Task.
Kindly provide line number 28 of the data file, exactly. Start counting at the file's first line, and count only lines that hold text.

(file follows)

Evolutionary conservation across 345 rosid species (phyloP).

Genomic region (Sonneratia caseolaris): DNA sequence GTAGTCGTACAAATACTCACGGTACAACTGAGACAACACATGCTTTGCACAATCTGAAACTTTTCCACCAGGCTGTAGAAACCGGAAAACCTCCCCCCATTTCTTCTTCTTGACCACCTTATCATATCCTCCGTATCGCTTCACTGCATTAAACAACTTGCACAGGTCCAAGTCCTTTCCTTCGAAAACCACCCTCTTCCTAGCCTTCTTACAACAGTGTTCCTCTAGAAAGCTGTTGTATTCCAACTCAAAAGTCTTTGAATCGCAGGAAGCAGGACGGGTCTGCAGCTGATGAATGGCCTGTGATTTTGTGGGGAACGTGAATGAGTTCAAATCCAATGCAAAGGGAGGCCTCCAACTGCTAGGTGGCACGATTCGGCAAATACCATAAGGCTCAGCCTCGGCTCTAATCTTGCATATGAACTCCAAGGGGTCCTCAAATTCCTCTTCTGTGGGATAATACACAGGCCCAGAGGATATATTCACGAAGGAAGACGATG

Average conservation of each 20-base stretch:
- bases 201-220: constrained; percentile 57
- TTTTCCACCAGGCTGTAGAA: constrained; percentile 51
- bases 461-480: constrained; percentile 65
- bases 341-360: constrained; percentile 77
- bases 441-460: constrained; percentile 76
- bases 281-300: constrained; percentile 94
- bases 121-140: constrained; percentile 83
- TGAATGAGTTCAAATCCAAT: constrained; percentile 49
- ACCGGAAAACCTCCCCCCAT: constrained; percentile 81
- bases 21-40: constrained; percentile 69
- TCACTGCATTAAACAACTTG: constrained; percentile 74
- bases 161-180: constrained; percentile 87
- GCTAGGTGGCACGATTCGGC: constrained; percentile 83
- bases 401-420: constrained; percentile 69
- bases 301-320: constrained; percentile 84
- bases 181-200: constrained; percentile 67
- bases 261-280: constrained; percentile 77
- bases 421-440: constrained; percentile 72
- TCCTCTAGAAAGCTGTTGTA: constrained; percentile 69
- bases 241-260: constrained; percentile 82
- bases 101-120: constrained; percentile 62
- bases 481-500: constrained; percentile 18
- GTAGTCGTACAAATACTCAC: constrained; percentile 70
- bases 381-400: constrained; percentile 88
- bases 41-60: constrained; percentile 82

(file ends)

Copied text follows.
- bases 41-60: constrained; percentile 82